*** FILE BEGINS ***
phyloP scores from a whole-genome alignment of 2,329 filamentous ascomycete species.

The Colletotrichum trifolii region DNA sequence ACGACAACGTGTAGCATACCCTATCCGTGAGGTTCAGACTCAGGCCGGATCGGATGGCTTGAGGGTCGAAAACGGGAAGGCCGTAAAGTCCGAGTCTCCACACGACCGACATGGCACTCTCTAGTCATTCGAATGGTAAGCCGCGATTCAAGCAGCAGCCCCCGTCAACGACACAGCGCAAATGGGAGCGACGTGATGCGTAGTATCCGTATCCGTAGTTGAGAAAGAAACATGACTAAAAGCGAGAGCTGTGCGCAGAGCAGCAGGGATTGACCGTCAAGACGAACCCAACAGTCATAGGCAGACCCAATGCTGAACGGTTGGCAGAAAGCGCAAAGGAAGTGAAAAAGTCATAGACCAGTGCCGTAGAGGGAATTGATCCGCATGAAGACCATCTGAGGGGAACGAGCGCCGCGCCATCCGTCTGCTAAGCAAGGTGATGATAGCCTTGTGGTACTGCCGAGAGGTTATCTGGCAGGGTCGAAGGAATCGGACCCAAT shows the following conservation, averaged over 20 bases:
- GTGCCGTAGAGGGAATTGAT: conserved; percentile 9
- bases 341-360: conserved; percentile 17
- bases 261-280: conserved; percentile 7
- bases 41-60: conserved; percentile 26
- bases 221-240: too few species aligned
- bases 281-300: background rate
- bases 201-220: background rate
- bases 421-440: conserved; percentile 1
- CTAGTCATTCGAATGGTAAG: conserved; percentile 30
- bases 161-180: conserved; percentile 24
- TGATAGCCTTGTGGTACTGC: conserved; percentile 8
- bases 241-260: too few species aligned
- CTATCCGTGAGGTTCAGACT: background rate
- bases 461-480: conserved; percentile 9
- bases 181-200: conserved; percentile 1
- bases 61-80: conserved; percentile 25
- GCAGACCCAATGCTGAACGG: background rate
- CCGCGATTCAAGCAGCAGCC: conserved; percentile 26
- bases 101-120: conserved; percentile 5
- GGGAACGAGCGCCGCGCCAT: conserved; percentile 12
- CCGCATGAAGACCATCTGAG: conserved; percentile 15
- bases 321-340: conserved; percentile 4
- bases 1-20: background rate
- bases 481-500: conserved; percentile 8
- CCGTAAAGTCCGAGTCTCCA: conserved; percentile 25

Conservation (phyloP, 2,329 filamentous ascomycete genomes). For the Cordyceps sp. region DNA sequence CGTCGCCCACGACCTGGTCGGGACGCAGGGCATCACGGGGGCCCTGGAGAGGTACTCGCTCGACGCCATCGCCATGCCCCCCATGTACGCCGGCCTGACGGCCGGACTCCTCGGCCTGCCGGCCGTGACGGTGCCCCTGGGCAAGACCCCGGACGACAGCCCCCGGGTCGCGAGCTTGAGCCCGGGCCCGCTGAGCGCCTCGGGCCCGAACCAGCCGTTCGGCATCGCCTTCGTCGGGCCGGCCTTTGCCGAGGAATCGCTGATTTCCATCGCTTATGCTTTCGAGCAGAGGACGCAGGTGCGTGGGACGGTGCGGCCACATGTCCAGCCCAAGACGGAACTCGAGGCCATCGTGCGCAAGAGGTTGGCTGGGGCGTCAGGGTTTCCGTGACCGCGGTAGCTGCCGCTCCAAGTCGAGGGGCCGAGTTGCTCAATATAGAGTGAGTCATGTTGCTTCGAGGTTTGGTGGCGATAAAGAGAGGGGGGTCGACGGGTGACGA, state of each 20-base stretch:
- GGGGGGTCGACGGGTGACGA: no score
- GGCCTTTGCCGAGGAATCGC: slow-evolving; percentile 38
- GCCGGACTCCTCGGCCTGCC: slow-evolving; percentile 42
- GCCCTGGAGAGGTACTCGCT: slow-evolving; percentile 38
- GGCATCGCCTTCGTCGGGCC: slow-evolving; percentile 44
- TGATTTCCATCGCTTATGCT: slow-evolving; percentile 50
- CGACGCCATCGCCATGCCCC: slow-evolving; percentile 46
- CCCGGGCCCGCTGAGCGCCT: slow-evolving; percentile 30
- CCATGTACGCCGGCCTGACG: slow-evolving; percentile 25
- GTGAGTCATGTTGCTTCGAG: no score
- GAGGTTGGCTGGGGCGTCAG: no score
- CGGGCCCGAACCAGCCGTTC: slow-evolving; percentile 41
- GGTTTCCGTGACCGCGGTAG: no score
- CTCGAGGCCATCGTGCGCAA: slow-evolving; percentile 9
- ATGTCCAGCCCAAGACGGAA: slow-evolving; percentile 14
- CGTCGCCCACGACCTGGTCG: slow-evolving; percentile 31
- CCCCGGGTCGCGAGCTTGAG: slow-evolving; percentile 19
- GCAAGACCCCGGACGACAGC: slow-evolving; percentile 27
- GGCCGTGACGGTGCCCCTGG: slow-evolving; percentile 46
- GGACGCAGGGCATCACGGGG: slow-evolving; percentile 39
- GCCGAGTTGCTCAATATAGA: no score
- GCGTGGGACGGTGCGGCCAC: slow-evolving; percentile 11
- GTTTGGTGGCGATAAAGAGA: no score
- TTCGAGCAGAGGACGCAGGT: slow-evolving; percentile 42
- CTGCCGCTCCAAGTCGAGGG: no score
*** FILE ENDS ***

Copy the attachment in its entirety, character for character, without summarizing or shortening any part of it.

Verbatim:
phyloP scores from a whole-genome alignment of 2,329 filamentous ascomycete species.

The Colletotrichum trifolii region DNA sequence ACGACAACGTGTAGCATACCCTATCCGTGAGGTTCAGACTCAGGCCGGATCGGATGGCTTGAGGGTCGAAAACGGGAAGGCCGTAAAGTCCGAGTCTCCACACGACCGACATGGCACTCTCTAGTCATTCGAATGGTAAGCCGCGATTCAAGCAGCAGCCCCCGTCAACGACACAGCGCAAATGGGAGCGACGTGATGCGTAGTATCCGTATCCGTAGTTGAGAAAGAAACATGACTAAAAGCGAGAGCTGTGCGCAGAGCAGCAGGGATTGACCGTCAAGACGAACCCAACAGTCATAGGCAGACCCAATGCTGAACGGTTGGCAGAAAGCGCAAAGGAAGTGAAAAAGTCATAGACCAGTGCCGTAGAGGGAATTGATCCGCATGAAGACCATCTGAGGGGAACGAGCGCCGCGCCATCCGTCTGCTAAGCAAGGTGATGATAGCCTTGTGGTACTGCCGAGAGGTTATCTGGCAGGGTCGAAGGAATCGGACCCAAT shows the following conservation, averaged over 20 bases:
- GTGCCGTAGAGGGAATTGAT: conserved; percentile 9
- bases 341-360: conserved; percentile 17
- bases 261-280: conserved; percentile 7
- bases 41-60: conserved; percentile 26
- bases 221-240: too few species aligned
- bases 281-300: background rate
- bases 201-220: background rate
- bases 421-440: conserved; percentile 1
- CTAGTCATTCGAATGGTAAG: conserved; percentile 30
- bases 161-180: conserved; percentile 24
- TGATAGCCTTGTGGTACTGC: conserved; percentile 8
- bases 241-260: too few species aligned
- CTATCCGTGAGGTTCAGACT: background rate
- bases 461-480: conserved; percentile 9
- bases 181-200: conserved; percentile 1
- bases 61-80: conserved; percentile 25
- GCAGACCCAATGCTGAACGG: background rate
- CCGCGATTCAAGCAGCAGCC: conserved; percentile 26
- bases 101-120: conserved; percentile 5
- GGGAACGAGCGCCGCGCCAT: conserved; percentile 12
- CCGCATGAAGACCATCTGAG: conserved; percentile 15
- bases 321-340: conserved; percentile 4
- bases 1-20: background rate
- bases 481-500: conserved; percentile 8
- CCGTAAAGTCCGAGTCTCCA: conserved; percentile 25

Conservation (phyloP, 2,329 filamentous ascomycete genomes). For the Cordyceps sp. region DNA sequence CGTCGCCCACGACCTGGTCGGGACGCAGGGCATCACGGGGGCCCTGGAGAGGTACTCGCTCGACGCCATCGCCATGCCCCCCATGTACGCCGGCCTGACGGCCGGACTCCTCGGCCTGCCGGCCGTGACGGTGCCCCTGGGCAAGACCCCGGACGACAGCCCCCGGGTCGCGAGCTTGAGCCCGGGCCCGCTGAGCGCCTCGGGCCCGAACCAGCCGTTCGGCATCGCCTTCGTCGGGCCGGCCTTTGCCGAGGAATCGCTGATTTCCATCGCTTATGCTTTCGAGCAGAGGACGCAGGTGCGTGGGACGGTGCGGCCACATGTCCAGCCCAAGACGGAACTCGAGGCCATCGTGCGCAAGAGGTTGGCTGGGGCGTCAGGGTTTCCGTGACCGCGGTAGCTGCCGCTCCAAGTCGAGGGGCCGAGTTGCTCAATATAGAGTGAGTCATGTTGCTTCGAGGTTTGGTGGCGATAAAGAGAGGGGGGTCGACGGGTGACGA, state of each 20-base stretch:
- GGGGGGTCGACGGGTGACGA: no score
- GGCCTTTGCCGAGGAATCGC: slow-evolving; percentile 38
- GCCGGACTCCTCGGCCTGCC: slow-evolving; percentile 42
- GCCCTGGAGAGGTACTCGCT: slow-evolving; percentile 38
- GGCATCGCCTTCGTCGGGCC: slow-evolving; percentile 44
- TGATTTCCATCGCTTATGCT: slow-evolving; percentile 50
- CGACGCCATCGCCATGCCCC: slow-evolving; percentile 46
- CCCGGGCCCGCTGAGCGCCT: slow-evolving; percentile 30
- CCATGTACGCCGGCCTGACG: slow-evolving; percentile 25
- GTGAGTCATGTTGCTTCGAG: no score
- GAGGTTGGCTGGGGCGTCAG: no score
- CGGGCCCGAACCAGCCGTTC: slow-evolving; percentile 41
- GGTTTCCGTGACCGCGGTAG: no score
- CTCGAGGCCATCGTGCGCAA: slow-evolving; percentile 9
- ATGTCCAGCCCAAGACGGAA: slow-evolving; percentile 14
- CGTCGCCCACGACCTGGTCG: slow-evolving; percentile 31
- CCCCGGGTCGCGAGCTTGAG: slow-evolving; percentile 19
- GCAAGACCCCGGACGACAGC: slow-evolving; percentile 27
- GGCCGTGACGGTGCCCCTGG: slow-evolving; percentile 46
- GGACGCAGGGCATCACGGGG: slow-evolving; percentile 39
- GCCGAGTTGCTCAATATAGA: no score
- GCGTGGGACGGTGCGGCCAC: slow-evolving; percentile 11
- GTTTGGTGGCGATAAAGAGA: no score
- TTCGAGCAGAGGACGCAGGT: slow-evolving; percentile 42
- CTGCCGCTCCAAGTCGAGGG: no score